What is life?

by Margulis, Lynn, 1938-2011.

Format: Print Book 1995
Availability: Available at 1 Library 1 of 1 copy
Noncirculating (1)
Location Collection Call #
CLP - Main Library Second Floor - Closed Reference (Please ask for assistance) rq QH325 .M298 1995
Location  CLP - Main Library
 
Collection  Second Floor - Closed Reference (Please ask for assistance)
 
Call Number  rq QH325 .M298 1995
 
 
Summary
Transcending the various formal concepts of life, this captivating book offers a unique overview of life's history, essences, and future. "A masterpiece of scientific writing. You will cherish "What Is Life?" because it is so rich in poetry and science in the service of profound philosophical questions".--Mitchell Thomashow, "Orion". 9 photos. 11 line illustrations.
Published Reviews
Booklist Review: "In a lusciously illustrated format, a noted microbiologist and her son give multifaceted answers to the title's question. Essentially, any given cell is a window to the past through which Margulis and her scientific colleagues can view early environmental conditions. The initial chapters describe what life is at its most minimal--a self-organizing, self-preserving, and self-reproducing system of matter--then the authors move into the major division of living beings: bacteria, and everything else, termed eukaryotes. How the "everything else" came about, begetting increasing levels of cellular then multicellular order, stemmed from the odd symbiotic results of microbe swallowing microbe. To reinforce their exuberant narrative of that teeming scene, the authors conclude each topic with a pithy, eye-grabbing definition of life. Chapters on the animal, fungus, and plant kingdoms wind up this colorful volume. An informative focus on the microscopic that is richly compatible with the macroscopic paleobiology of Stephen Jay Gould's Book of Life (1993); libraries having both books deliver patrons a one-two punch. --Gilbert Taylor"
From Booklist, Copyright (c) American Library Association. Used with permission.
Publisher's Weekly Review: "There is much art as well as science in this beautifully illustrated treatment of topics relating to the genesis, organization and diversity of life forms on Earth. Margulis, a well-known professor of botany at the University of Massachusetts, and her son, Sagan, who previously collaborated on other works (Origins of Sex; Microcosmos) present a wide-ranging compendium that samples key facets of biology in conjunction with philosophic ideas and historical perspectives. The volume is configured for browsing. Numerous color photographs and charts convey a sense of wonder. While hugely informative, the text itself tends to the lyrical, sometimes lapsing into disconcerting private language. The issues emphasized reflect the authors' sympathy for a less dogmatically mechanistic and more phenomenological overview of what constitutes life, as exemplified by the Gaia hypothesis, which posits that the whole earth is a unified living organism. Library of Science, Natural Science, Astronomy and Reader's Subscription book clubs alternates. (Sept.) (c) Copyright PWxyz, LLC. All rights reserved"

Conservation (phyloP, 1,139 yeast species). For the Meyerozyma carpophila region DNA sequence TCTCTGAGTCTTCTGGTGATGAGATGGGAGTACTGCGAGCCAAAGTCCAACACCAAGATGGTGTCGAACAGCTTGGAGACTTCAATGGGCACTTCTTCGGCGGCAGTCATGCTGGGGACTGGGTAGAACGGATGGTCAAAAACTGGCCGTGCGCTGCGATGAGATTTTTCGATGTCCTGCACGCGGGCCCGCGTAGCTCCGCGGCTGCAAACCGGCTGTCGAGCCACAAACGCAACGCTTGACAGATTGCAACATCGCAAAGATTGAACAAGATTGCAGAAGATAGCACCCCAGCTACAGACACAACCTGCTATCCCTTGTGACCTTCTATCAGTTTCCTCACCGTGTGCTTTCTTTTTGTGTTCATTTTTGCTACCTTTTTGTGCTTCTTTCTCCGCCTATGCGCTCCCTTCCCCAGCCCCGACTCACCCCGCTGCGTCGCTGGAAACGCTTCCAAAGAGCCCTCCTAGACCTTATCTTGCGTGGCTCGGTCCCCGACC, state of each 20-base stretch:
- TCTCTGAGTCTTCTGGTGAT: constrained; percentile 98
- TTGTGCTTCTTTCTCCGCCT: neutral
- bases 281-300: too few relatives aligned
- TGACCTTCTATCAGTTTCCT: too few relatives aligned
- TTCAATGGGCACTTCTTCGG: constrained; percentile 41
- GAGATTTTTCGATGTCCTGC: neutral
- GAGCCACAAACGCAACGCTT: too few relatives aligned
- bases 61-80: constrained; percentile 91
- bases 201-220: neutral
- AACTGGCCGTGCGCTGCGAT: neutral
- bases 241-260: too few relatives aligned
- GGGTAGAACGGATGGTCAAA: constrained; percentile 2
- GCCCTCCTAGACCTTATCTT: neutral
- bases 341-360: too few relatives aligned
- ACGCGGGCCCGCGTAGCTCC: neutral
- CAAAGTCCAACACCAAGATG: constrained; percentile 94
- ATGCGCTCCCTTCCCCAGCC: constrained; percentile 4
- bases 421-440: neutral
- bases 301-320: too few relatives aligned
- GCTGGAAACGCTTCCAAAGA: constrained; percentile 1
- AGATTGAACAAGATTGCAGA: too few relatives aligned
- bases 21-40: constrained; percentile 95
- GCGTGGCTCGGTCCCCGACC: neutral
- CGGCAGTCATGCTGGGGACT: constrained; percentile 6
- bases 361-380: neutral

(c) Copyright PWxyz, LLC. All rights reserved
Additional Information
Subjects Life (Biology)
Biology -- Philosophy.
Biodiversity.
Life -- Origin.
Publisher New York :Simon & Schuster,1995
Contributors Sagan, Dorion, 1959-
Language English
Notes "A Peter N. Nevraumont book."
Description 207 pages : illustrations (some color) ; 31 cm
Bibliography Notes Includes bibliographical references (pages 200-201) and index.
ISBN 0684813262
0671881108
Other Classic View